New Health Canada Study shows wind turbines do not adversely impact human health

Health Canada just completed the most comprehensive and largest study on wind energy and health to date.  They collected data for two years, and they have released their summary report today.  The good news is – the results support what previous studies have concluded: wind turbines are not related to adverse health.

Read the complete summary from Health Canada, here.  Key findings are:

(Key findings can be found here in Health Canada's brochure about the study here.)

Illness and chronic disease*: No evidence was found to support a link between exposure to wind turbine noise and any of the self-reported illnesses (such as dizziness, tinnitus, migraines) and chronic conditions (such as heart disease, high blood pressure, diabetes).

Stress*: No association was found between the multiple measures of stress (such as hair cortisol, blood pressure, heart rate, self-reported stress) and exposure to wind turbine noise.

Sleep*: The results of this study do not support an association between wind turbine noise and self-reported or measured sleep quality. 

Annoyance and quality of life: An association was found between increasing levels of wind turbine noise and individuals reporting to be very or extremely annoyed. No association was found with any significant changes in reported quality of life, or with overall quality of life and satisfaction with health. This was assessed using the abbreviated version of the World Health Organization’s Quality of Life Scale.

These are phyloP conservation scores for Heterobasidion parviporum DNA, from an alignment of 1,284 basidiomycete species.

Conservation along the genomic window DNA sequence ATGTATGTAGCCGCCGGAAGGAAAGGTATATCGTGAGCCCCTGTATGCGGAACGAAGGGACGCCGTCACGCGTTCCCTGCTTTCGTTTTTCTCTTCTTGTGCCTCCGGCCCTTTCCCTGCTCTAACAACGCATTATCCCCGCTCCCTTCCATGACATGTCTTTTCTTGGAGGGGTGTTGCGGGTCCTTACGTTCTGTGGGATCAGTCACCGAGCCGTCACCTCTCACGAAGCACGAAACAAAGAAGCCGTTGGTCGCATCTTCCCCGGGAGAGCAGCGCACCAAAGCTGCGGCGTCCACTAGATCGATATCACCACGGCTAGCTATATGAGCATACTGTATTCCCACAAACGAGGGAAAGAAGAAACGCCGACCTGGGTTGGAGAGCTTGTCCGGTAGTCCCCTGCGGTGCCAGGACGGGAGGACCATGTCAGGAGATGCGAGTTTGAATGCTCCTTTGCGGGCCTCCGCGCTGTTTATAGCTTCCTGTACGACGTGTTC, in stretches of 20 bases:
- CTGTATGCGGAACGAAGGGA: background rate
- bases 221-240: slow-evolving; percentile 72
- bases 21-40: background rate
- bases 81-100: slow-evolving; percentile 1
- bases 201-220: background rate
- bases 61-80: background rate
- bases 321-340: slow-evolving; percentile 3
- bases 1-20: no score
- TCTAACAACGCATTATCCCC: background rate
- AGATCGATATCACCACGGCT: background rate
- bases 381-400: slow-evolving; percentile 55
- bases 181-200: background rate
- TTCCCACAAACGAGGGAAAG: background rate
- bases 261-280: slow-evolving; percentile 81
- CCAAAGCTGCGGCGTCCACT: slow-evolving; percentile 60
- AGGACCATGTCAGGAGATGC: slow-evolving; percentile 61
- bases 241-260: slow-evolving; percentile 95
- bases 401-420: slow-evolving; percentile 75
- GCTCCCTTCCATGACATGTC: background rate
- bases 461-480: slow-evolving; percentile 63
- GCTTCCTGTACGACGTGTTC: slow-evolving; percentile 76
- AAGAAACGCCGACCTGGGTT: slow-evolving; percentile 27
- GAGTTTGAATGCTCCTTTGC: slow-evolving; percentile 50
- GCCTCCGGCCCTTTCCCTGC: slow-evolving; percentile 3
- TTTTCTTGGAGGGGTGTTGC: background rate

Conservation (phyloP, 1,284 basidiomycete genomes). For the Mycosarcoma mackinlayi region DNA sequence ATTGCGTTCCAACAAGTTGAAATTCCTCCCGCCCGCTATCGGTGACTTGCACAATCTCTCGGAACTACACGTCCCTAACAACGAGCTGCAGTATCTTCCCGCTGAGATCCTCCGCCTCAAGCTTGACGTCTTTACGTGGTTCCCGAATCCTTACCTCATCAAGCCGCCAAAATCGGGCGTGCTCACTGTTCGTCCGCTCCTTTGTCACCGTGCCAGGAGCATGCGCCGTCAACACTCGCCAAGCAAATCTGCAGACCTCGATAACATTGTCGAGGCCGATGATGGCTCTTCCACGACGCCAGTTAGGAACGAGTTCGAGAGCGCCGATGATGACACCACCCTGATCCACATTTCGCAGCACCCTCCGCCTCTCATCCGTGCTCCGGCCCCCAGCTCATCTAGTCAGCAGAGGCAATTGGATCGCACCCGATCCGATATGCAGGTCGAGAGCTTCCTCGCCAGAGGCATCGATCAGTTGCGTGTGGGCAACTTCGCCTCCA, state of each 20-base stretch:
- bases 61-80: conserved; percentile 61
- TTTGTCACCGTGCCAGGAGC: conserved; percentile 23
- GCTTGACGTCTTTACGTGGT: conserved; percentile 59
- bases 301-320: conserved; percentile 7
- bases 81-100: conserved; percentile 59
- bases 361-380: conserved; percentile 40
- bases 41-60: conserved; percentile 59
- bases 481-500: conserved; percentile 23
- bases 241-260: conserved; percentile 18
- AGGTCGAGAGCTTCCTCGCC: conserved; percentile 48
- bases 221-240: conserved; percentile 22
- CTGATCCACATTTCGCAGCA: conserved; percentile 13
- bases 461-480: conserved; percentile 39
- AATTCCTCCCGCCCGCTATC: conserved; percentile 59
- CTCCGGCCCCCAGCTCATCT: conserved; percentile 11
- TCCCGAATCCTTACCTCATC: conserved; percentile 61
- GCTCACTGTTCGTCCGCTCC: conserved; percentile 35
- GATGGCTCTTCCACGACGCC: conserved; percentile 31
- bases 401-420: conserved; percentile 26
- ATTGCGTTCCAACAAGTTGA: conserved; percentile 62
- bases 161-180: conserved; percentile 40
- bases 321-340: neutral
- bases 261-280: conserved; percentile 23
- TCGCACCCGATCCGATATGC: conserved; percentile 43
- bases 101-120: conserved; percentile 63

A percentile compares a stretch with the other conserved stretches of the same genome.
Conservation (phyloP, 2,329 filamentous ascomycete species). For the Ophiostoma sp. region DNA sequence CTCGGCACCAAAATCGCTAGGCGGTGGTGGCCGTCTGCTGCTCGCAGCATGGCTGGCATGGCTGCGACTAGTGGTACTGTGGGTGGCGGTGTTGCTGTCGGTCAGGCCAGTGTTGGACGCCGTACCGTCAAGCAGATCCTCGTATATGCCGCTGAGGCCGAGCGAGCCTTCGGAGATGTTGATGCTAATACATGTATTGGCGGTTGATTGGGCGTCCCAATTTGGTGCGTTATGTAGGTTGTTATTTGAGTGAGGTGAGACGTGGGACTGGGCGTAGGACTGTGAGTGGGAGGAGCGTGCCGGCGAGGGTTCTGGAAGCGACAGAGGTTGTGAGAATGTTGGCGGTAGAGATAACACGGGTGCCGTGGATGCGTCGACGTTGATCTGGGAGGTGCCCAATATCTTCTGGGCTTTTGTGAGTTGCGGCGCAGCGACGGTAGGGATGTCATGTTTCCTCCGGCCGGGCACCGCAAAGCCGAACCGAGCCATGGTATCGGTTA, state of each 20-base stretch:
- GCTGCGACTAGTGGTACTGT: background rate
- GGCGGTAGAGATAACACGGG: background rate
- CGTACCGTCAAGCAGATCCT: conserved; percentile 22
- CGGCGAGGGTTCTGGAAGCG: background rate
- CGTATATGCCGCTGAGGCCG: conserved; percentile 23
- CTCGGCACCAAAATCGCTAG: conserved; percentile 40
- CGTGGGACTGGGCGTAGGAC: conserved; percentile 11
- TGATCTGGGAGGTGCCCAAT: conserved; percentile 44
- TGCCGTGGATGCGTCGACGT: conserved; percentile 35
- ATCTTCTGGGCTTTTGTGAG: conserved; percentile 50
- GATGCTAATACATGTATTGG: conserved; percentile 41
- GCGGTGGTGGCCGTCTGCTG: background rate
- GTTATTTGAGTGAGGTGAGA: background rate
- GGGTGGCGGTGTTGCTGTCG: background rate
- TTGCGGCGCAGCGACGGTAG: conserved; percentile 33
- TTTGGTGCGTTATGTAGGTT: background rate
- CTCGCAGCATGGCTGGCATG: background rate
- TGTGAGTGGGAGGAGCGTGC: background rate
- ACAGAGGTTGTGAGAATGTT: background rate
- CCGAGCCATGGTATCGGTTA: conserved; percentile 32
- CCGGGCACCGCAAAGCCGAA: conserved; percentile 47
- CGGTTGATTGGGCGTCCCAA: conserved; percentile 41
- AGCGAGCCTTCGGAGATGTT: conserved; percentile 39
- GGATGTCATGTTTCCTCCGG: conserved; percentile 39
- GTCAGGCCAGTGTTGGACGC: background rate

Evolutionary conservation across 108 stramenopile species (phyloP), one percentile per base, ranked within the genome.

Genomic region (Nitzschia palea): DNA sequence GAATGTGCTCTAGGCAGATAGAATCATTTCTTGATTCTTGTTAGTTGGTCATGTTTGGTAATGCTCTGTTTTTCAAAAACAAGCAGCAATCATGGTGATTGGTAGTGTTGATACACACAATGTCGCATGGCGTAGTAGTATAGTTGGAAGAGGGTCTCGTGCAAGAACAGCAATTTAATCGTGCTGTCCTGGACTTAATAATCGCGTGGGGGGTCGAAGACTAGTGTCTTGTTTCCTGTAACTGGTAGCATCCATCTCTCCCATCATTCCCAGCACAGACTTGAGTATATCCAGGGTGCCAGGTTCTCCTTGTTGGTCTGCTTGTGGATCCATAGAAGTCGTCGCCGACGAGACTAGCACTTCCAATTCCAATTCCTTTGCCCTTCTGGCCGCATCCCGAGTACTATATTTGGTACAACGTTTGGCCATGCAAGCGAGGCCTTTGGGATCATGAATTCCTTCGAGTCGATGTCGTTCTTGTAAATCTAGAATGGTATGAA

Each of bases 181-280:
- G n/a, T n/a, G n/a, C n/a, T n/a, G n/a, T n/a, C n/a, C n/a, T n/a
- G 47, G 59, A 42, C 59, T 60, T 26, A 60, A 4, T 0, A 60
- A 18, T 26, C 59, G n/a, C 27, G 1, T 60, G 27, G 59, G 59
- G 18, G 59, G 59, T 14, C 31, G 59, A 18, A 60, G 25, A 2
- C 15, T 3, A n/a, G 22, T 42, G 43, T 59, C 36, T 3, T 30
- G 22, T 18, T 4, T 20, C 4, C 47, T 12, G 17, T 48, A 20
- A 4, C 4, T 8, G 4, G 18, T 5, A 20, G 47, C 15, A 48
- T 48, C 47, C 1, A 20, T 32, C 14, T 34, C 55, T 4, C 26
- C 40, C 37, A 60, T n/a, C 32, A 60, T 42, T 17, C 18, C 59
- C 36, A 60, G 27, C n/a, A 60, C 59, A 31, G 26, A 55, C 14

Noise: Calculated noise levels were found to be below levels that would be expected to directly affect health (World Health Organization— Community Noise Guidelines [1999]). This finding is consistent with self-reported and measured results of the study.

Low Frequency Noise: No additional benefit was observed in assessing LFN because C- and A-weighted levels were so highly correlated (r=0.94) that they essentially provided the same information. It was therefore not surprising that the relationship between annoyance and WTN levels was predicted with equal strength using dBC or dBA and that there was no association found between dBC levels and any of the self-reported illnesses or chronic health conditions assessed (e.g., migraines, tinnitus, high blood pressure, etc.)


* While some people reported some of the health conditions above, their existence was not found to change in relation to exposure to wind turbine noise.